4. Seville, Spain: An improbable depiction of their lovely riverfront. I walked it many, many times while I was there and loved every minute of my time in the city.
6. Seville, Spain: After the amount of jamón I consumed, a jamón magnet is a fitting tribute to my time in Spain.
7. Sagrada Familia, Barcelona, Spain: I was obsessed with the detail of the mosaic tiled toppers on the spires of the cathedral-in-progress. They look oddly shaped from the ground, but are obsessively and fancifully detailed up close.
8. Morocco: It had a camel on it and identified most of the cities I visited. Plus, it includes the Western Sahara region, which is a pretty controversial choice in- and outside of the country.
9. Manchester, United Kingdom: One of my work friends brought this back after a recent trip home. “It was the only thing with a Union Jack and without London on it.”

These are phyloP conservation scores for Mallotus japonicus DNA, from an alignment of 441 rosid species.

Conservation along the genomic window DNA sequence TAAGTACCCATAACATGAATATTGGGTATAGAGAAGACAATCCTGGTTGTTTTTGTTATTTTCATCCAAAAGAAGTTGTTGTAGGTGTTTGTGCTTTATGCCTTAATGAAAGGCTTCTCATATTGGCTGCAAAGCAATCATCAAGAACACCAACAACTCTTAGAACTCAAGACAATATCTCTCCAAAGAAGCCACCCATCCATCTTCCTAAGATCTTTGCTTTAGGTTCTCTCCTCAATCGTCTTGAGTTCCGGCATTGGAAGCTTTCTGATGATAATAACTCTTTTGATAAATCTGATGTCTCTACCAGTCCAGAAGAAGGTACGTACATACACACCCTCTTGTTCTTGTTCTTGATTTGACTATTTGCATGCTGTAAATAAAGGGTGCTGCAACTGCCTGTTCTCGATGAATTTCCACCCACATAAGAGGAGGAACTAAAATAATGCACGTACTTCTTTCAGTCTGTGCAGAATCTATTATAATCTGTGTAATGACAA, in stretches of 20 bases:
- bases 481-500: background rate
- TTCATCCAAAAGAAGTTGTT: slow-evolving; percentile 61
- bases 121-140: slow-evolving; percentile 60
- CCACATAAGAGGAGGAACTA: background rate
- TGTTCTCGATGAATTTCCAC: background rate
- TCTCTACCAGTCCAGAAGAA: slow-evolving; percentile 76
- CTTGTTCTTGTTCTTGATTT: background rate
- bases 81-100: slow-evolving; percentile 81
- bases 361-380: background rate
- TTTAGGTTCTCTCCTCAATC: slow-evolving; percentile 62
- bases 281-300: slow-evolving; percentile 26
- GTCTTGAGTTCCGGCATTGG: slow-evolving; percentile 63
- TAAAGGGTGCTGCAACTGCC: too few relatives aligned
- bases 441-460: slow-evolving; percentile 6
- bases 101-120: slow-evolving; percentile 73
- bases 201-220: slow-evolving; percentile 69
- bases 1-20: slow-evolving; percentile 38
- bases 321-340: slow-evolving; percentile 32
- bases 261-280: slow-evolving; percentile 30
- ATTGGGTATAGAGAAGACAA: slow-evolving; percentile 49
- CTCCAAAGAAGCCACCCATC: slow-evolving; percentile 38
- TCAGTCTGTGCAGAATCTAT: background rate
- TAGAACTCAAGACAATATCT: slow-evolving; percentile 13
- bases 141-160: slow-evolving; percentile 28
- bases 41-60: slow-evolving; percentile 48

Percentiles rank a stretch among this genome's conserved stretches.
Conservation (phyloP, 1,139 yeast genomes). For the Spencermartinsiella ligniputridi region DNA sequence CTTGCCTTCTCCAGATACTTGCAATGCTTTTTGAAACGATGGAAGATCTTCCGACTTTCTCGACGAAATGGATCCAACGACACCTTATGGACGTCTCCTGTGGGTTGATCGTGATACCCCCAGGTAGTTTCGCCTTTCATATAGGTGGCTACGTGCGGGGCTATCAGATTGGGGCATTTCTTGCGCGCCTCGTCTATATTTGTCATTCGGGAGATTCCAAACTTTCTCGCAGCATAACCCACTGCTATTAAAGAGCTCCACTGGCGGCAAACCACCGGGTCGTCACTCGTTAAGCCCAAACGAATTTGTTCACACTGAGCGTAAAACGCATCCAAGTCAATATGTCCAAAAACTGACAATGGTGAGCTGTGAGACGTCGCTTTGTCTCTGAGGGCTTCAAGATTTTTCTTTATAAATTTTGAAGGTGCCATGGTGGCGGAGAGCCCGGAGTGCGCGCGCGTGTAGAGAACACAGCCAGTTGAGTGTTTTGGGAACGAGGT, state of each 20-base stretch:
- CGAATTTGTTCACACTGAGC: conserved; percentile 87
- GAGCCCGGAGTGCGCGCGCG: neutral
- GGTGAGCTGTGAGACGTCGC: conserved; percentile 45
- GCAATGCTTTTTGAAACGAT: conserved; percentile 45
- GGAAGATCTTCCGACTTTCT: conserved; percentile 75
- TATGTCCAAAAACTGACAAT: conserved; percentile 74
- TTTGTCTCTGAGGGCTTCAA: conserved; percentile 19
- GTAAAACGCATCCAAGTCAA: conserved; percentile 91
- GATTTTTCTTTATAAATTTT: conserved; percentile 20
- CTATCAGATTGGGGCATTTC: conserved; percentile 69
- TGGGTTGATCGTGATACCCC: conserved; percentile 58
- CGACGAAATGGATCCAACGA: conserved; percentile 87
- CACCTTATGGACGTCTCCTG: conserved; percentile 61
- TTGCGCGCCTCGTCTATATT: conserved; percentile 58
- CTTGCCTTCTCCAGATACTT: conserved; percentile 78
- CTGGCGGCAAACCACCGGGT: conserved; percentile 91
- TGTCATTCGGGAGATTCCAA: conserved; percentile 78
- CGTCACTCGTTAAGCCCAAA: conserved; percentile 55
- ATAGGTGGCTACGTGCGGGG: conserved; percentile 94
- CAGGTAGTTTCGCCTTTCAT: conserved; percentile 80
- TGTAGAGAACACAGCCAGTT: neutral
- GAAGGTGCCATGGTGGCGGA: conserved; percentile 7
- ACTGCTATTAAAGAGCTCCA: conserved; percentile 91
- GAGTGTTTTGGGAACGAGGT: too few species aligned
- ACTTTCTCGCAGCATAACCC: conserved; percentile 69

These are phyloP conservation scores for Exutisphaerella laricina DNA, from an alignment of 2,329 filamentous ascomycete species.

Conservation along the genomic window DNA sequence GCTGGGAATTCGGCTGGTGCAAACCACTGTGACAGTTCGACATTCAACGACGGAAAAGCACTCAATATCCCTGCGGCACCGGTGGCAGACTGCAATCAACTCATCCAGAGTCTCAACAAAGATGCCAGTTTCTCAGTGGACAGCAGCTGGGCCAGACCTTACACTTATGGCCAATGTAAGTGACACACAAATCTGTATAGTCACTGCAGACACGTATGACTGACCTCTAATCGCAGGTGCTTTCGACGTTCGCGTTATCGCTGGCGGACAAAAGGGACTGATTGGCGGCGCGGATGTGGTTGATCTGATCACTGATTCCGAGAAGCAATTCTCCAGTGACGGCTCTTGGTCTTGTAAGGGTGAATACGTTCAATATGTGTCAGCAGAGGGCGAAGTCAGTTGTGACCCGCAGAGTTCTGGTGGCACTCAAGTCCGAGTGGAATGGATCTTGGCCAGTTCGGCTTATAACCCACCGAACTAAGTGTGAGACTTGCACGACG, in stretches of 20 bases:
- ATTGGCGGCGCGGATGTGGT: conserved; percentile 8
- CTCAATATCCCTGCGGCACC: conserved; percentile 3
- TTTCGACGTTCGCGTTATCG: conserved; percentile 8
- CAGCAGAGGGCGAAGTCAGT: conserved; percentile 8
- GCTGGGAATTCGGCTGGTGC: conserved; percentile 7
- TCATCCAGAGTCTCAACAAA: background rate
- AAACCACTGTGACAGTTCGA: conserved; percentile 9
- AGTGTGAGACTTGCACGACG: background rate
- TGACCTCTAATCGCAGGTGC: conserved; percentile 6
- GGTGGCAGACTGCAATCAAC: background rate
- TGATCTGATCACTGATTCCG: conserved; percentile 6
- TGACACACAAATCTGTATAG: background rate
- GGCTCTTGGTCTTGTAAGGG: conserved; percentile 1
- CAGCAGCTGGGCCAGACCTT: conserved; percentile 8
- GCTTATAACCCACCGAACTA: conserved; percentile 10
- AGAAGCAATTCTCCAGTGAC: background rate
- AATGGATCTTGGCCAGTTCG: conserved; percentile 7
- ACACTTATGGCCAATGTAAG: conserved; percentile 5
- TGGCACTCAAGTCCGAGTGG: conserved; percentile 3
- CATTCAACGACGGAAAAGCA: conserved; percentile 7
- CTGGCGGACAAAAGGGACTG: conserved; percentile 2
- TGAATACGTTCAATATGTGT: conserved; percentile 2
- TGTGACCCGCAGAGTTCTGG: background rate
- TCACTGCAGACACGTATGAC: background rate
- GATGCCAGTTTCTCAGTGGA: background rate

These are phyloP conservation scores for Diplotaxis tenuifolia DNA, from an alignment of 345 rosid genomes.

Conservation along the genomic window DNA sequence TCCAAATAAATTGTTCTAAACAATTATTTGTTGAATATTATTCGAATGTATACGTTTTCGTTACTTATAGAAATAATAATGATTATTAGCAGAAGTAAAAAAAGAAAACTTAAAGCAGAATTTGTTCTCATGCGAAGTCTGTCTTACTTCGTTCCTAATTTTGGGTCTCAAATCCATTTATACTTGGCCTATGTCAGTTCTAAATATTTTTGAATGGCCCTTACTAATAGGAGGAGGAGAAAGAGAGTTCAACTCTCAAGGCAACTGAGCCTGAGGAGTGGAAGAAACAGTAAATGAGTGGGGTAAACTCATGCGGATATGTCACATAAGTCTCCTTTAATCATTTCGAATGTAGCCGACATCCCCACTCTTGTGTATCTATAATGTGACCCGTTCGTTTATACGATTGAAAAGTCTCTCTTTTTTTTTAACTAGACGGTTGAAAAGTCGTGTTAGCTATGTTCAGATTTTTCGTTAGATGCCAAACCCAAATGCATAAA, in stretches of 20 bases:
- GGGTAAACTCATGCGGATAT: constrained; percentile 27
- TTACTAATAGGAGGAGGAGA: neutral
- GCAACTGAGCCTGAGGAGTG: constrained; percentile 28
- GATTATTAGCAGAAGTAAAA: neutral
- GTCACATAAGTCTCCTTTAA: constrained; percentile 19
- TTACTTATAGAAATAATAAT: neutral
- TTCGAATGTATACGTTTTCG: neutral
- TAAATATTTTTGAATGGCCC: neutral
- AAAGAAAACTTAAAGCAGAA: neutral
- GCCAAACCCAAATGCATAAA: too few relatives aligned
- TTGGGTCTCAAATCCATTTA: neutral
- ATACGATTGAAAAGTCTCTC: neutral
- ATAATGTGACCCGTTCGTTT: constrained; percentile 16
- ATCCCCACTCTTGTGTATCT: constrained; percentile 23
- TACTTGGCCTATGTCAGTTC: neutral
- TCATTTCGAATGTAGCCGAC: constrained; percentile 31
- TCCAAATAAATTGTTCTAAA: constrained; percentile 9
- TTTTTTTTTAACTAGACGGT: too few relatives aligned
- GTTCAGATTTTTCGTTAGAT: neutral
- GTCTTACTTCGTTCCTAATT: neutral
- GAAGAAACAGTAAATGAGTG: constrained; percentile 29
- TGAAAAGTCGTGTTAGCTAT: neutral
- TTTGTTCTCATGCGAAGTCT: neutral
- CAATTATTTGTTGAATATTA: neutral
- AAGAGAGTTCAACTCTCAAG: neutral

10. Beijing, China: the friend who brought this home always finds a magnet that features a lushly-illustrated cliché about the destination.
11. Plymouth Rock, Plymouth, Massachusetts, United States: I picked this up on a work trip in Plymouth years ago that included a side-trip to see the venerable rock. A local woman patrols the shoreline for rocks resembling the general shape of Plymouth Rock, then paints them to look like the real thing. Classic.
12. Lopburi, Thailand: One of my friends brought this home for me with this simple offering for its backstory, “It has a monkey on it.” They’re rather well-known for their Monkey Festival there.